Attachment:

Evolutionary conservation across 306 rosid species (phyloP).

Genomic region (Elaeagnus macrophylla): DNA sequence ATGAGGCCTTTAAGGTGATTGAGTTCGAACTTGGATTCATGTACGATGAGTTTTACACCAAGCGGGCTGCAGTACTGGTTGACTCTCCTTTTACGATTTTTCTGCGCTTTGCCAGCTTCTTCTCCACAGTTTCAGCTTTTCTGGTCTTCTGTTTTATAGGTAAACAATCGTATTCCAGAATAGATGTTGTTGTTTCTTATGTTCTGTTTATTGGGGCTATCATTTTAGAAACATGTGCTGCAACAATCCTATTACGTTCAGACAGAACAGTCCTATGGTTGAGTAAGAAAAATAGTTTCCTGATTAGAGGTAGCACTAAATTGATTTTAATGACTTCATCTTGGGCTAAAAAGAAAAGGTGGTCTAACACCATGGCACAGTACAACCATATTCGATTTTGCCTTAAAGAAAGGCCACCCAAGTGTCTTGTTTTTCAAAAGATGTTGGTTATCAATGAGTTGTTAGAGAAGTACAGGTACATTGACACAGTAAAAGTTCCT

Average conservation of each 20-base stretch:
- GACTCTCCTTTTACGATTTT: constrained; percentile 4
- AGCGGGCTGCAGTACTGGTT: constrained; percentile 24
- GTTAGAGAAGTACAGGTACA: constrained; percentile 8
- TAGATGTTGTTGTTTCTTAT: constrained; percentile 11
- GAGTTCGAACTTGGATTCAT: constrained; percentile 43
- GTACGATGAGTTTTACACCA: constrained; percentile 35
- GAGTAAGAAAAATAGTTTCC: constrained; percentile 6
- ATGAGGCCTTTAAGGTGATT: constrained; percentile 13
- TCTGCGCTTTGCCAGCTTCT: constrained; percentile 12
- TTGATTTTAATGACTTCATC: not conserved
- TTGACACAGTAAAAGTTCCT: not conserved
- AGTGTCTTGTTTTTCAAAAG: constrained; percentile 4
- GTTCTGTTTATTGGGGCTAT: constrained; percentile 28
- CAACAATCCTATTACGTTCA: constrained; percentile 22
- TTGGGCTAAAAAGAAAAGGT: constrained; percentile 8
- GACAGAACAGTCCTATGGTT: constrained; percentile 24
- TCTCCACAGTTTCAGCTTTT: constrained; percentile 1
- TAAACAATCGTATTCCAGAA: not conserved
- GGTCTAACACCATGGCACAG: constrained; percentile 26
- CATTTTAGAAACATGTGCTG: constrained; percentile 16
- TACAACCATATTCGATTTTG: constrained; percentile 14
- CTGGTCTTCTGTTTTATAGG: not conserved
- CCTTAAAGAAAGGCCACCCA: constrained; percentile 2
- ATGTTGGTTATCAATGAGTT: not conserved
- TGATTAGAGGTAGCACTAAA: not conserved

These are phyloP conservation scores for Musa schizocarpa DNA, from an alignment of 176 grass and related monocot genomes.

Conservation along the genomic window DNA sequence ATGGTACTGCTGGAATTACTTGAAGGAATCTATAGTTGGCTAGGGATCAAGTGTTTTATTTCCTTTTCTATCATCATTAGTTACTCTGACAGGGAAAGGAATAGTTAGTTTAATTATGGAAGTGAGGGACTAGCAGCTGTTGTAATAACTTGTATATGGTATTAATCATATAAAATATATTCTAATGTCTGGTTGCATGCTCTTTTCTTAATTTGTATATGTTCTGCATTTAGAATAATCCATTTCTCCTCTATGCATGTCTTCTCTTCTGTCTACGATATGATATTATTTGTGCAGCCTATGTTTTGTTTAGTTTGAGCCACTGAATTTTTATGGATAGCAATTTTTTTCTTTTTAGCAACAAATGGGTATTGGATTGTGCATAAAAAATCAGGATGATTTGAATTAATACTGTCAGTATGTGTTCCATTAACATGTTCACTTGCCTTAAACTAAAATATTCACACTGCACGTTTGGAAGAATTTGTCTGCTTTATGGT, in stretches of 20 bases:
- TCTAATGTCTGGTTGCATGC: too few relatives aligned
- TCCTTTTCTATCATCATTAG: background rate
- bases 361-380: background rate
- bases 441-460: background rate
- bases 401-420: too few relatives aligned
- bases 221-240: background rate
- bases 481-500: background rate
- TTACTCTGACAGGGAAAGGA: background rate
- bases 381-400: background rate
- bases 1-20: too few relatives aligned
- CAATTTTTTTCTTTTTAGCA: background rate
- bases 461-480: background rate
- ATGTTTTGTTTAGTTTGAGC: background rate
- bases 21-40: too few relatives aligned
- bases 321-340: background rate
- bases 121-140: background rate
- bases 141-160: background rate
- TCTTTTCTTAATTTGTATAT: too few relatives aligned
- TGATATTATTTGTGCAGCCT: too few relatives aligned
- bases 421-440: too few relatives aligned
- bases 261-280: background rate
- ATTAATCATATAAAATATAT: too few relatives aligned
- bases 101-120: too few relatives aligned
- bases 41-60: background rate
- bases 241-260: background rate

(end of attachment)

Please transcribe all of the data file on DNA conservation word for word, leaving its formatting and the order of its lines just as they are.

Evolutionary conservation across 306 rosid species (phyloP).

Genomic region (Elaeagnus macrophylla): DNA sequence ATGAGGCCTTTAAGGTGATTGAGTTCGAACTTGGATTCATGTACGATGAGTTTTACACCAAGCGGGCTGCAGTACTGGTTGACTCTCCTTTTACGATTTTTCTGCGCTTTGCCAGCTTCTTCTCCACAGTTTCAGCTTTTCTGGTCTTCTGTTTTATAGGTAAACAATCGTATTCCAGAATAGATGTTGTTGTTTCTTATGTTCTGTTTATTGGGGCTATCATTTTAGAAACATGTGCTGCAACAATCCTATTACGTTCAGACAGAACAGTCCTATGGTTGAGTAAGAAAAATAGTTTCCTGATTAGAGGTAGCACTAAATTGATTTTAATGACTTCATCTTGGGCTAAAAAGAAAAGGTGGTCTAACACCATGGCACAGTACAACCATATTCGATTTTGCCTTAAAGAAAGGCCACCCAAGTGTCTTGTTTTTCAAAAGATGTTGGTTATCAATGAGTTGTTAGAGAAGTACAGGTACATTGACACAGTAAAAGTTCCT

Average conservation of each 20-base stretch:
- GACTCTCCTTTTACGATTTT: constrained; percentile 4
- AGCGGGCTGCAGTACTGGTT: constrained; percentile 24
- GTTAGAGAAGTACAGGTACA: constrained; percentile 8
- TAGATGTTGTTGTTTCTTAT: constrained; percentile 11
- GAGTTCGAACTTGGATTCAT: constrained; percentile 43
- GTACGATGAGTTTTACACCA: constrained; percentile 35
- GAGTAAGAAAAATAGTTTCC: constrained; percentile 6
- ATGAGGCCTTTAAGGTGATT: constrained; percentile 13
- TCTGCGCTTTGCCAGCTTCT: constrained; percentile 12
- TTGATTTTAATGACTTCATC: not conserved
- TTGACACAGTAAAAGTTCCT: not conserved
- AGTGTCTTGTTTTTCAAAAG: constrained; percentile 4
- GTTCTGTTTATTGGGGCTAT: constrained; percentile 28
- CAACAATCCTATTACGTTCA: constrained; percentile 22
- TTGGGCTAAAAAGAAAAGGT: constrained; percentile 8
- GACAGAACAGTCCTATGGTT: constrained; percentile 24
- TCTCCACAGTTTCAGCTTTT: constrained; percentile 1
- TAAACAATCGTATTCCAGAA: not conserved
- GGTCTAACACCATGGCACAG: constrained; percentile 26
- CATTTTAGAAACATGTGCTG: constrained; percentile 16
- TACAACCATATTCGATTTTG: constrained; percentile 14
- CTGGTCTTCTGTTTTATAGG: not conserved
- CCTTAAAGAAAGGCCACCCA: constrained; percentile 2
- ATGTTGGTTATCAATGAGTT: not conserved
- TGATTAGAGGTAGCACTAAA: not conserved

These are phyloP conservation scores for Musa schizocarpa DNA, from an alignment of 176 grass and related monocot genomes.

Conservation along the genomic window DNA sequence ATGGTACTGCTGGAATTACTTGAAGGAATCTATAGTTGGCTAGGGATCAAGTGTTTTATTTCCTTTTCTATCATCATTAGTTACTCTGACAGGGAAAGGAATAGTTAGTTTAATTATGGAAGTGAGGGACTAGCAGCTGTTGTAATAACTTGTATATGGTATTAATCATATAAAATATATTCTAATGTCTGGTTGCATGCTCTTTTCTTAATTTGTATATGTTCTGCATTTAGAATAATCCATTTCTCCTCTATGCATGTCTTCTCTTCTGTCTACGATATGATATTATTTGTGCAGCCTATGTTTTGTTTAGTTTGAGCCACTGAATTTTTATGGATAGCAATTTTTTTCTTTTTAGCAACAAATGGGTATTGGATTGTGCATAAAAAATCAGGATGATTTGAATTAATACTGTCAGTATGTGTTCCATTAACATGTTCACTTGCCTTAAACTAAAATATTCACACTGCACGTTTGGAAGAATTTGTCTGCTTTATGGT, in stretches of 20 bases:
- TCTAATGTCTGGTTGCATGC: too few relatives aligned
- TCCTTTTCTATCATCATTAG: background rate
- bases 361-380: background rate
- bases 441-460: background rate
- bases 401-420: too few relatives aligned
- bases 221-240: background rate
- bases 481-500: background rate
- TTACTCTGACAGGGAAAGGA: background rate
- bases 381-400: background rate
- bases 1-20: too few relatives aligned
- CAATTTTTTTCTTTTTAGCA: background rate
- bases 461-480: background rate
- ATGTTTTGTTTAGTTTGAGC: background rate
- bases 21-40: too few relatives aligned
- bases 321-340: background rate
- bases 121-140: background rate
- bases 141-160: background rate
- TCTTTTCTTAATTTGTATAT: too few relatives aligned
- TGATATTATTTGTGCAGCCT: too few relatives aligned
- bases 421-440: too few relatives aligned
- bases 261-280: background rate
- ATTAATCATATAAAATATAT: too few relatives aligned
- bases 101-120: too few relatives aligned
- bases 41-60: background rate
- bases 241-260: background rate